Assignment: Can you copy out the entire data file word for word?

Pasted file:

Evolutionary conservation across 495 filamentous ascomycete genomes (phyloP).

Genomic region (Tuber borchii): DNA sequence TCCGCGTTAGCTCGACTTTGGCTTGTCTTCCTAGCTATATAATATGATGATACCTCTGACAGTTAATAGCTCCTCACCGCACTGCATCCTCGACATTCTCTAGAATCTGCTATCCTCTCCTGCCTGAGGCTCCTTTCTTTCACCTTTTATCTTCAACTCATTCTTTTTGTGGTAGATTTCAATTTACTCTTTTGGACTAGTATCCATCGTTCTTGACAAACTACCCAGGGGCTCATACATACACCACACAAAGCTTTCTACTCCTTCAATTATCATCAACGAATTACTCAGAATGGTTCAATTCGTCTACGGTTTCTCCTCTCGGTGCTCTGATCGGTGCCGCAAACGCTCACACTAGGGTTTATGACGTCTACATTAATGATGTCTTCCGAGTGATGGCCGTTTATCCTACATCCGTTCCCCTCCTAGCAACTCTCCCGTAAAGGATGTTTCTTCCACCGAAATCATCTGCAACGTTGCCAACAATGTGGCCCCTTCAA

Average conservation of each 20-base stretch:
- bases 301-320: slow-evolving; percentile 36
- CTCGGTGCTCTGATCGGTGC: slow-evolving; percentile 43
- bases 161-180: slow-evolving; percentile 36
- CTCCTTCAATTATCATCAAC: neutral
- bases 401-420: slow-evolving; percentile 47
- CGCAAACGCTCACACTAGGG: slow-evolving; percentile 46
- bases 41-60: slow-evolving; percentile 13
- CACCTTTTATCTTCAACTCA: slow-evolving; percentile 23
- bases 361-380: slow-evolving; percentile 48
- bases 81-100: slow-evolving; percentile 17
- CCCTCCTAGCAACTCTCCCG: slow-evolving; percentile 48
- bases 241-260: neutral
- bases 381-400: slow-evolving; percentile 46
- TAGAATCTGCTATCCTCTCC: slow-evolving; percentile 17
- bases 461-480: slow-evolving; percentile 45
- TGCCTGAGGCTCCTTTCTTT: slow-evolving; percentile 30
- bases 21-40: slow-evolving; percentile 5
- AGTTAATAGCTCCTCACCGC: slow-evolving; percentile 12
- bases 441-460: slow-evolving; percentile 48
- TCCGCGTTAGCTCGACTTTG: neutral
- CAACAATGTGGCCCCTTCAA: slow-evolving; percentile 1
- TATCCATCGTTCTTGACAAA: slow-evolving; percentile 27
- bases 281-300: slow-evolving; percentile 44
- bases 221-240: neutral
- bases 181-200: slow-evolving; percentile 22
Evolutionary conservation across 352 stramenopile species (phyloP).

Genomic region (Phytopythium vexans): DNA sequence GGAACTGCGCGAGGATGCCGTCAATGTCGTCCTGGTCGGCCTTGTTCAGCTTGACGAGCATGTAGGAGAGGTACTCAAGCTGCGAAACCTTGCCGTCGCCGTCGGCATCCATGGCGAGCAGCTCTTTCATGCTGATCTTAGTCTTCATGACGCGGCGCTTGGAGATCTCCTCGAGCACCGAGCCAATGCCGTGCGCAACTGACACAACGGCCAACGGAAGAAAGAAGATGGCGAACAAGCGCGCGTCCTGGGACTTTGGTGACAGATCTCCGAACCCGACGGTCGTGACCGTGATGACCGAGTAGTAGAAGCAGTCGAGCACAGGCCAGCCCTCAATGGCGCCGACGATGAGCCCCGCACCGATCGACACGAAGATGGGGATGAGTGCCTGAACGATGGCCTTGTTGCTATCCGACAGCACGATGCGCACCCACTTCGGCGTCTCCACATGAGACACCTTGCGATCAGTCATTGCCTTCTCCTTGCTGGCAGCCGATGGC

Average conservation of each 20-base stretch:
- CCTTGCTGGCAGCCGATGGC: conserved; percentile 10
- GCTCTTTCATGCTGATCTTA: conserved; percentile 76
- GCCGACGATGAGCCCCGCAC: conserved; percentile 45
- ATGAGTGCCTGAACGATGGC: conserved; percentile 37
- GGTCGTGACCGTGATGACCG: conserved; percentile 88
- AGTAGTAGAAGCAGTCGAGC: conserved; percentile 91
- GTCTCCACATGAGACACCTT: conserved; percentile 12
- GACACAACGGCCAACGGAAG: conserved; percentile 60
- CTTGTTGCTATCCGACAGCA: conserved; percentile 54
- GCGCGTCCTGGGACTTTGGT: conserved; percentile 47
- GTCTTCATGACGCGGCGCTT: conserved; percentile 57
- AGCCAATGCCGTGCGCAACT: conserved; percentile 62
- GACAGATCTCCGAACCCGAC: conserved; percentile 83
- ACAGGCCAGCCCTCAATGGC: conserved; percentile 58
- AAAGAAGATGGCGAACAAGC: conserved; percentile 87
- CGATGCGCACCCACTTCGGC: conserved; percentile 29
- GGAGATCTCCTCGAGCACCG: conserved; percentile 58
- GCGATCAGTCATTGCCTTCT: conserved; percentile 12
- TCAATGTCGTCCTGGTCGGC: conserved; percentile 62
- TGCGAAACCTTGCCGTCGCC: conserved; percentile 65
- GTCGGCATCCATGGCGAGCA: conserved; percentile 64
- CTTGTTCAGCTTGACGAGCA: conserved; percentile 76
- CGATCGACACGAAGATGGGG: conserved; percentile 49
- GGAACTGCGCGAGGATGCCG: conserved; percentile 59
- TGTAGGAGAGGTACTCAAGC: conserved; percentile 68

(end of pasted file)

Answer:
Evolutionary conservation across 495 filamentous ascomycete genomes (phyloP).

Genomic region (Tuber borchii): DNA sequence TCCGCGTTAGCTCGACTTTGGCTTGTCTTCCTAGCTATATAATATGATGATACCTCTGACAGTTAATAGCTCCTCACCGCACTGCATCCTCGACATTCTCTAGAATCTGCTATCCTCTCCTGCCTGAGGCTCCTTTCTTTCACCTTTTATCTTCAACTCATTCTTTTTGTGGTAGATTTCAATTTACTCTTTTGGACTAGTATCCATCGTTCTTGACAAACTACCCAGGGGCTCATACATACACCACACAAAGCTTTCTACTCCTTCAATTATCATCAACGAATTACTCAGAATGGTTCAATTCGTCTACGGTTTCTCCTCTCGGTGCTCTGATCGGTGCCGCAAACGCTCACACTAGGGTTTATGACGTCTACATTAATGATGTCTTCCGAGTGATGGCCGTTTATCCTACATCCGTTCCCCTCCTAGCAACTCTCCCGTAAAGGATGTTTCTTCCACCGAAATCATCTGCAACGTTGCCAACAATGTGGCCCCTTCAA

Average conservation of each 20-base stretch:
- bases 301-320: slow-evolving; percentile 36
- CTCGGTGCTCTGATCGGTGC: slow-evolving; percentile 43
- bases 161-180: slow-evolving; percentile 36
- CTCCTTCAATTATCATCAAC: neutral
- bases 401-420: slow-evolving; percentile 47
- CGCAAACGCTCACACTAGGG: slow-evolving; percentile 46
- bases 41-60: slow-evolving; percentile 13
- CACCTTTTATCTTCAACTCA: slow-evolving; percentile 23
- bases 361-380: slow-evolving; percentile 48
- bases 81-100: slow-evolving; percentile 17
- CCCTCCTAGCAACTCTCCCG: slow-evolving; percentile 48
- bases 241-260: neutral
- bases 381-400: slow-evolving; percentile 46
- TAGAATCTGCTATCCTCTCC: slow-evolving; percentile 17
- bases 461-480: slow-evolving; percentile 45
- TGCCTGAGGCTCCTTTCTTT: slow-evolving; percentile 30
- bases 21-40: slow-evolving; percentile 5
- AGTTAATAGCTCCTCACCGC: slow-evolving; percentile 12
- bases 441-460: slow-evolving; percentile 48
- TCCGCGTTAGCTCGACTTTG: neutral
- CAACAATGTGGCCCCTTCAA: slow-evolving; percentile 1
- TATCCATCGTTCTTGACAAA: slow-evolving; percentile 27
- bases 281-300: slow-evolving; percentile 44
- bases 221-240: neutral
- bases 181-200: slow-evolving; percentile 22
Evolutionary conservation across 352 stramenopile species (phyloP).

Genomic region (Phytopythium vexans): DNA sequence GGAACTGCGCGAGGATGCCGTCAATGTCGTCCTGGTCGGCCTTGTTCAGCTTGACGAGCATGTAGGAGAGGTACTCAAGCTGCGAAACCTTGCCGTCGCCGTCGGCATCCATGGCGAGCAGCTCTTTCATGCTGATCTTAGTCTTCATGACGCGGCGCTTGGAGATCTCCTCGAGCACCGAGCCAATGCCGTGCGCAACTGACACAACGGCCAACGGAAGAAAGAAGATGGCGAACAAGCGCGCGTCCTGGGACTTTGGTGACAGATCTCCGAACCCGACGGTCGTGACCGTGATGACCGAGTAGTAGAAGCAGTCGAGCACAGGCCAGCCCTCAATGGCGCCGACGATGAGCCCCGCACCGATCGACACGAAGATGGGGATGAGTGCCTGAACGATGGCCTTGTTGCTATCCGACAGCACGATGCGCACCCACTTCGGCGTCTCCACATGAGACACCTTGCGATCAGTCATTGCCTTCTCCTTGCTGGCAGCCGATGGC

Average conservation of each 20-base stretch:
- CCTTGCTGGCAGCCGATGGC: conserved; percentile 10
- GCTCTTTCATGCTGATCTTA: conserved; percentile 76
- GCCGACGATGAGCCCCGCAC: conserved; percentile 45
- ATGAGTGCCTGAACGATGGC: conserved; percentile 37
- GGTCGTGACCGTGATGACCG: conserved; percentile 88
- AGTAGTAGAAGCAGTCGAGC: conserved; percentile 91
- GTCTCCACATGAGACACCTT: conserved; percentile 12
- GACACAACGGCCAACGGAAG: conserved; percentile 60
- CTTGTTGCTATCCGACAGCA: conserved; percentile 54
- GCGCGTCCTGGGACTTTGGT: conserved; percentile 47
- GTCTTCATGACGCGGCGCTT: conserved; percentile 57
- AGCCAATGCCGTGCGCAACT: conserved; percentile 62
- GACAGATCTCCGAACCCGAC: conserved; percentile 83
- ACAGGCCAGCCCTCAATGGC: conserved; percentile 58
- AAAGAAGATGGCGAACAAGC: conserved; percentile 87
- CGATGCGCACCCACTTCGGC: conserved; percentile 29
- GGAGATCTCCTCGAGCACCG: conserved; percentile 58
- GCGATCAGTCATTGCCTTCT: conserved; percentile 12
- TCAATGTCGTCCTGGTCGGC: conserved; percentile 62
- TGCGAAACCTTGCCGTCGCC: conserved; percentile 65
- GTCGGCATCCATGGCGAGCA: conserved; percentile 64
- CTTGTTCAGCTTGACGAGCA: conserved; percentile 76
- CGATCGACACGAAGATGGGG: conserved; percentile 49
- GGAACTGCGCGAGGATGCCG: conserved; percentile 59
- TGTAGGAGAGGTACTCAAGC: conserved; percentile 68